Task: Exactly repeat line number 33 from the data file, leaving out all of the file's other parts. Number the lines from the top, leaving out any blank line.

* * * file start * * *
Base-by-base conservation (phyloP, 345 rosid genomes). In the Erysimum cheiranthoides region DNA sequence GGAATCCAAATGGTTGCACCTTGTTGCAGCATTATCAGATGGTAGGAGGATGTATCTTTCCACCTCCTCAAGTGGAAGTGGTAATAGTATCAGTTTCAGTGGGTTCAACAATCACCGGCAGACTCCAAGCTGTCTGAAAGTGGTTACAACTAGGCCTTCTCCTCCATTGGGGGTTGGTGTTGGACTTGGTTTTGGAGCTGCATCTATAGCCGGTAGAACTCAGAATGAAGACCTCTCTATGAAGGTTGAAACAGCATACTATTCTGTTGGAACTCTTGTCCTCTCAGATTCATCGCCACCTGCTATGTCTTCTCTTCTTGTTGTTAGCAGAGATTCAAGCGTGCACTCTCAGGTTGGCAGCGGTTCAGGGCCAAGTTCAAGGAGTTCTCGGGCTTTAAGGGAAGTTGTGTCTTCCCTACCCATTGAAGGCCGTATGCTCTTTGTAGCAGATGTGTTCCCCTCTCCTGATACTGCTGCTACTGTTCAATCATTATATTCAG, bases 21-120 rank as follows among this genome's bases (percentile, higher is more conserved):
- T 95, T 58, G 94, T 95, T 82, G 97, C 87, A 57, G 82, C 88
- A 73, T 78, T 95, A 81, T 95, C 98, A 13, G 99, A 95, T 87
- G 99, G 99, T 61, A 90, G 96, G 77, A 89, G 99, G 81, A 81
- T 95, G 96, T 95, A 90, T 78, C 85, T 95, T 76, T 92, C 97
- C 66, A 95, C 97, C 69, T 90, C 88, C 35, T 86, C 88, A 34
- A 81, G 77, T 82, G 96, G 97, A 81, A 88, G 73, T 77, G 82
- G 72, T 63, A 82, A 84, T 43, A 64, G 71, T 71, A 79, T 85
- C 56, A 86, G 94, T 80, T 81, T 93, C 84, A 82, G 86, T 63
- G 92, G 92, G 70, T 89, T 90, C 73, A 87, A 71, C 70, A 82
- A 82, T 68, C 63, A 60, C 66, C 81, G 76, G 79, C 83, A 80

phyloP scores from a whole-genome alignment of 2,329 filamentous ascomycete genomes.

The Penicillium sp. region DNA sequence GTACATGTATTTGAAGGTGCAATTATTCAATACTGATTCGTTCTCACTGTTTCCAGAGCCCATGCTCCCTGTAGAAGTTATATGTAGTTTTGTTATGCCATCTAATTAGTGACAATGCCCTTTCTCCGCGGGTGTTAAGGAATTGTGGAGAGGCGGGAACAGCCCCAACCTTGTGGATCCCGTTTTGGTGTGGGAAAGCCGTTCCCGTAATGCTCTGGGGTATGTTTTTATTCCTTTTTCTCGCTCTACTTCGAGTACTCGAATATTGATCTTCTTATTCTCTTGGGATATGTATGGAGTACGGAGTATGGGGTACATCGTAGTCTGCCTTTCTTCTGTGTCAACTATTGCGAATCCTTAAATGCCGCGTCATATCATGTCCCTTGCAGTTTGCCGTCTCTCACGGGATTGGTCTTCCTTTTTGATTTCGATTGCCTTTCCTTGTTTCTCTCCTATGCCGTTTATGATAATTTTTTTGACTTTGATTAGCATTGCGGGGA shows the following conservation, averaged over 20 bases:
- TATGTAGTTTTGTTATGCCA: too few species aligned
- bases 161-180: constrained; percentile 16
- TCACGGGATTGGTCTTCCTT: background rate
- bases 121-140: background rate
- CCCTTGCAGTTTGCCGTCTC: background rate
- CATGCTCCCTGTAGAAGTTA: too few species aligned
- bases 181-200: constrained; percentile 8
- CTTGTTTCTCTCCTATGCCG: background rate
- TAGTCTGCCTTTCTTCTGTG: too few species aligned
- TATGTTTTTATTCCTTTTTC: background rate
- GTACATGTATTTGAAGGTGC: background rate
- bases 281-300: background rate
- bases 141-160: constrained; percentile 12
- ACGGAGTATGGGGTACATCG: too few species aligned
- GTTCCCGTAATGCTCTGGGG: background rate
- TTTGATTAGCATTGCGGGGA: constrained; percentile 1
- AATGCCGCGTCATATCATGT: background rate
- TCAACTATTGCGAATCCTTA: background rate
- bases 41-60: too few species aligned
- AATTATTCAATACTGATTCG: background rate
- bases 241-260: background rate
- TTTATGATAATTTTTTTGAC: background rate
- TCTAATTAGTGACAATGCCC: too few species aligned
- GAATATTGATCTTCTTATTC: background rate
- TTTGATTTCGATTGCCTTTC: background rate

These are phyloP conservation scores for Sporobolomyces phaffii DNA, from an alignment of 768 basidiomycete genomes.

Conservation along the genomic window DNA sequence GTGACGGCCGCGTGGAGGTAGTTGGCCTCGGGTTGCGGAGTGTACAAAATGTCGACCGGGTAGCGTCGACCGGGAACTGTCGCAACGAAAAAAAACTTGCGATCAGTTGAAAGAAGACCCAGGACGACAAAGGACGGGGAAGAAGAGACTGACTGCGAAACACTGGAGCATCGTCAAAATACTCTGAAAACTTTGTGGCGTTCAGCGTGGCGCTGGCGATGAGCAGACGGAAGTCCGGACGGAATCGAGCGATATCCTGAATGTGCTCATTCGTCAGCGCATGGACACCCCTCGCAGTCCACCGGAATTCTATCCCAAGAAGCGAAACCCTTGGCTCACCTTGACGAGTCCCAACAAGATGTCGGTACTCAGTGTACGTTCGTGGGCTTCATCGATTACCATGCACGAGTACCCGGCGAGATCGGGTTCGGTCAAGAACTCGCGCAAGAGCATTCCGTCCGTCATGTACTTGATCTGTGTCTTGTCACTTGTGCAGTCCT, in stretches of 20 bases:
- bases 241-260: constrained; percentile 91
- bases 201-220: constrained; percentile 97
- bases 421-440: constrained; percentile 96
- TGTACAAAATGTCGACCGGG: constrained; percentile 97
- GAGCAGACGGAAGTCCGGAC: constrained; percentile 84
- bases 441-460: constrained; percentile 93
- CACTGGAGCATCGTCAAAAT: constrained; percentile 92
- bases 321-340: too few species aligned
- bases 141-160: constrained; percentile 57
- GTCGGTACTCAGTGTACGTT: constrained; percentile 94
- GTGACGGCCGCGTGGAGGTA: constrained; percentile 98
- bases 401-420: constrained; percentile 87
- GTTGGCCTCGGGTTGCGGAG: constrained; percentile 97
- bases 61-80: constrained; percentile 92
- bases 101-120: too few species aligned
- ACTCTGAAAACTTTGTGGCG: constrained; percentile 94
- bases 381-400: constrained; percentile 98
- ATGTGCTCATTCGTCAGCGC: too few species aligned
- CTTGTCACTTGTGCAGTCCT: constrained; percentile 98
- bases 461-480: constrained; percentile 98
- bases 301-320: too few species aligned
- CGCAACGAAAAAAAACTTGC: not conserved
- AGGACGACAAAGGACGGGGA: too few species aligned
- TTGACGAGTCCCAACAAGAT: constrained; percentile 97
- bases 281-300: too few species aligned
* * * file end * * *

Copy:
- AATTATTCAATACTGATTCG: background rate